The negative consequences of the closure of Pusher Street resulted in a detailed proposal by Copenhagen City Council for the regulation of cannabis on a trial basis. The proposals envisage a state or local authority controlled and regulated cannabis market – cultivation (a stage in the cycle not included in most similar proposals elsewhere), distribution and retail. Sale to the public would be through dedicated outlets, with staff present to advise purchasers on concerns they might have. The results would be monitored and evaluated to assess impact. The proposals, which have extensive cross-party support from Copenhagen City Council (and majority public support) have, so far, been rejected by governments, most recently in 2012. But they remain ‘live’ following the November 2013 local elections and the formation of a new city council.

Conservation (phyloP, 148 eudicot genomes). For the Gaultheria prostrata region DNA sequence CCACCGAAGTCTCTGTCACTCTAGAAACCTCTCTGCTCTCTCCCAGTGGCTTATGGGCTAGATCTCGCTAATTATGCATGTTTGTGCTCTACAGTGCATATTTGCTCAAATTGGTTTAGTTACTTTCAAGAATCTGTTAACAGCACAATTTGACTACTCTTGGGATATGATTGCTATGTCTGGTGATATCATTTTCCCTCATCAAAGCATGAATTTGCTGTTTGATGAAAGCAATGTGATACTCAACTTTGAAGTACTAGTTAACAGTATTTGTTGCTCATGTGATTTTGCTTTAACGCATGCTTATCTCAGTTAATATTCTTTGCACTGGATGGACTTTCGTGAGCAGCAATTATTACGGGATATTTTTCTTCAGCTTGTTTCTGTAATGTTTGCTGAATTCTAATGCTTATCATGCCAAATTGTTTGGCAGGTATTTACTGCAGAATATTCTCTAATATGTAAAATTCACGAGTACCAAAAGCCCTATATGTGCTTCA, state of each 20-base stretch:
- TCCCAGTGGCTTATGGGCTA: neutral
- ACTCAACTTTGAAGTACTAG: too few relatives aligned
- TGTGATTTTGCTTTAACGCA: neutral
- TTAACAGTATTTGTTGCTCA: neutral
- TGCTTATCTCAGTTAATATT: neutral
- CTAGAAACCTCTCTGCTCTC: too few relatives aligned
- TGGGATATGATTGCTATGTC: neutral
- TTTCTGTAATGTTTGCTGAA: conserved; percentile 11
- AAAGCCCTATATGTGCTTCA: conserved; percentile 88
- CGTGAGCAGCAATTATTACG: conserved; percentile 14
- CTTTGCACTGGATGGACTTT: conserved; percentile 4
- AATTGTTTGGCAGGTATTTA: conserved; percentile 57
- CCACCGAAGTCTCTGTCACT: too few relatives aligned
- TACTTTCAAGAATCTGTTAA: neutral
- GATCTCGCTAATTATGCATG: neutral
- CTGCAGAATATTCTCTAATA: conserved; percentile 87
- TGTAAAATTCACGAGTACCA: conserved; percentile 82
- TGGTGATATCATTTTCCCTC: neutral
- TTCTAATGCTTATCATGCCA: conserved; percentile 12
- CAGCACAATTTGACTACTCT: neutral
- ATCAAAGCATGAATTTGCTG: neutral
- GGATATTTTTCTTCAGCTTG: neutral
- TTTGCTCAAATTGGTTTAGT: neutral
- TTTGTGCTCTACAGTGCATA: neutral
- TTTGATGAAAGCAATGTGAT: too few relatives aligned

An open cannabis market has been re-established in Christiania. Booths sell cannabis behind curtained entrances, a stark contrast to the pre-2004 market, where tables groaned under the weight of bricks of resin. The existence of these booths seems to have given some UK visitors the impression that cannabis is freely available in Denmark: signs – in Danish, English, Spanish and German – mark entry to the Green Light District, request that there is no photography, and emphasise that the cannabis trade remains illegal in Denmark.